The Hands of Orlac

Amusing anecdote: my wife and I were just settling down to dinner and looking forward to a relaxing evening when lo and behold, the babysitter was at the door. Wait, what? Oh right!

We were going out to spend two hours listening to the symphony try to creep us out of our wits through a 91-year-old, two-hour-long film. Plus intermission.

The Hands of Orlac is a 1924 (silent, black and white) Austrian suspense film. For the first concert of the Intersections Series, the Kitchener-Waterloo Symphony commissioned and performed a new score for this film by Canadian composer Scott Good.

A modern composer? With a featured soprano? Not atonal caterwauling! Again!

I need not have concerned myself. The soprano (when not signing rather uninspired sections of sacred Latin (kyrie eleison, gloria, agnus dei, that sort of thing)) was breathing in a most sinister fashion, singing into off-putting reverb loops, and emitting odd vocalizations that added quite palpably to the tension on screen.

I could gush for ages over the other featured performer, pianist Gregory Oh. Orlac in the film is a concert pianist, so the scoring made sure to draw the obvious parallels to the pianos on stage. Oh prepared a piano to sound like nothing on this planet, detuning whole registers of it and placing sticks and bottles and other detritus inside to provide sound effects and atmosphere. On the second piano, a topless concert grand, he used… I’m not even sure what to scratch and scrape the strings to make me wonder what else talented musicians could do if they just messed around with their instruments.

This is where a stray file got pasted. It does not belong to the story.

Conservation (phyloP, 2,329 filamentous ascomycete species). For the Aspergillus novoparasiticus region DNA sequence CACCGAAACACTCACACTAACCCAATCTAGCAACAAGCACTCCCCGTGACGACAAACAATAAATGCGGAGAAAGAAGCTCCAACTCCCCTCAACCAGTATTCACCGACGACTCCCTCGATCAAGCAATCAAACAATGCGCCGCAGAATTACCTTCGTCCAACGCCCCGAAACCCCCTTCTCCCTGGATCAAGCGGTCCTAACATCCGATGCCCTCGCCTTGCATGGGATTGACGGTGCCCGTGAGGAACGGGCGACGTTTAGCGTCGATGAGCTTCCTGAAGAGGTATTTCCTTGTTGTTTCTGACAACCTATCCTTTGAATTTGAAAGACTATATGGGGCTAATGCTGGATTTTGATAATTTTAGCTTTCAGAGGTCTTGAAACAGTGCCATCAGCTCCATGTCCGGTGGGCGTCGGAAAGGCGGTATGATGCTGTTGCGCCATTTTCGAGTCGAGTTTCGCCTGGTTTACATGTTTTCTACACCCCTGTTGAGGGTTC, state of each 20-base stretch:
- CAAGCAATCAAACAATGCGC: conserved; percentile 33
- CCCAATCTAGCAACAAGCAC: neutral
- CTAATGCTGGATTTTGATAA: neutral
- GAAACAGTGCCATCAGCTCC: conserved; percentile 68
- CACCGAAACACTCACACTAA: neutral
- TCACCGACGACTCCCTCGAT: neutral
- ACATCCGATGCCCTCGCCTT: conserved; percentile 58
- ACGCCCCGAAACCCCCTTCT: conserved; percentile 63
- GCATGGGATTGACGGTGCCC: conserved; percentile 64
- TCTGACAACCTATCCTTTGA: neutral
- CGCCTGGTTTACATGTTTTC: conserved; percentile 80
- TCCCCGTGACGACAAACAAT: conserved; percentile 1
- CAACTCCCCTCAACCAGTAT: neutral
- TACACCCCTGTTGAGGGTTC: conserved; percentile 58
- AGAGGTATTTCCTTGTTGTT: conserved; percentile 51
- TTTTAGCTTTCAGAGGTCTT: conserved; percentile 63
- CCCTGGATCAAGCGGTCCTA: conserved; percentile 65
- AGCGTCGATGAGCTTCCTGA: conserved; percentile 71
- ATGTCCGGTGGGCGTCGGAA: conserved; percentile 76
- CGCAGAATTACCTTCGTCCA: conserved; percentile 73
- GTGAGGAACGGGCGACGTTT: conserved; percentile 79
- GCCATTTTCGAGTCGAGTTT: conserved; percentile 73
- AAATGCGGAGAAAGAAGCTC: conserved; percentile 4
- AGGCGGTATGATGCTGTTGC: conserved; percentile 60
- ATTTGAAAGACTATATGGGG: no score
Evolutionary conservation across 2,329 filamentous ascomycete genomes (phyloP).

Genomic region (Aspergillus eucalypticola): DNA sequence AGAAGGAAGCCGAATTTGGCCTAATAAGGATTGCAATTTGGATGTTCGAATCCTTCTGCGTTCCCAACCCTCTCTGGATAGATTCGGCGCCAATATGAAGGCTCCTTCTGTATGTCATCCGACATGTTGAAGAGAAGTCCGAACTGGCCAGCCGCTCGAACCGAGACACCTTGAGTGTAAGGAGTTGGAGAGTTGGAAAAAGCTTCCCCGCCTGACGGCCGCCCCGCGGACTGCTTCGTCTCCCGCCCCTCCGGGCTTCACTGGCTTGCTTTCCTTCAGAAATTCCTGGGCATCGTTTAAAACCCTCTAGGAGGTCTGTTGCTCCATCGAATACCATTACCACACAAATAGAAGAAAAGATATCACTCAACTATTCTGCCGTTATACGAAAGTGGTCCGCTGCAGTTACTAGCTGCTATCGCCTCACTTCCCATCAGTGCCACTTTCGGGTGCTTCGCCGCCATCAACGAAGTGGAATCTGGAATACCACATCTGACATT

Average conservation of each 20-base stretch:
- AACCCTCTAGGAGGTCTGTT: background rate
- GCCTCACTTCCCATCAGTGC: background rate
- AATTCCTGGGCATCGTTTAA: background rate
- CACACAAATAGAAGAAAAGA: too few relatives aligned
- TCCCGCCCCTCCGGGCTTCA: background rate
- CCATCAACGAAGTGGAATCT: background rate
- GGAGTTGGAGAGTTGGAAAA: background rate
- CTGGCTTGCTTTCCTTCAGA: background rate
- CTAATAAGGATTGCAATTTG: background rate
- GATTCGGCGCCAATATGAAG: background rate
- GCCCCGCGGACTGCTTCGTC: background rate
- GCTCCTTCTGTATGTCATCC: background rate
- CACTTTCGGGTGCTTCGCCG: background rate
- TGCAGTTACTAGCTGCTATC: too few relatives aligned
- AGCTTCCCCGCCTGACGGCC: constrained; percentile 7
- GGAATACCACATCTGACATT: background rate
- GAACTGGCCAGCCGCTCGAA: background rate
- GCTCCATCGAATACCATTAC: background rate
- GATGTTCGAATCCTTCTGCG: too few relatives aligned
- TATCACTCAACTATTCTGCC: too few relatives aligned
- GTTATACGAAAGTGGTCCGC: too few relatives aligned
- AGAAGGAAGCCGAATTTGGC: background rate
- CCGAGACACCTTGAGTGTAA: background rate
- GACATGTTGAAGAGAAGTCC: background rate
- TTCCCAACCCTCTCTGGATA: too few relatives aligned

Competing with these performers quite ably despite its age was the film itself. I took all of about two film courses in University, but could still recognize some of the truly amazing stuff the crew did. Photographing a searchlight and using it as a wipe to the next scene? Brilliant. Blurring part of the frame to highlight a particular object? Excellent. Using vignetting to show a character’s point-of-view? Wonderful. Film had barely existed, and this is what Austria could produce?

And the title role’s actor was wonderful. Coupled with the score, his “These hands. These damned hands” scene sent shivers down my spine. I only wish they had then immediately cut to the intermission instead of after the following two scenes.

There were other missteps. Some of the score was overwrought and didn’t follow the scene transitions closely enough. The aforementioned Latin was meh. And the film was clearly a product of its time with the leading lady overacting into the camera so hard (to overcome the lack of sound and sophistication) that the audience couldn’t help but laugh despite the tension the film was trying to build.

Regardless, it was truly a singular experience. I can’t wait for the next performance which… whut? Features a punk-rock throat singer?

Is that even a thing?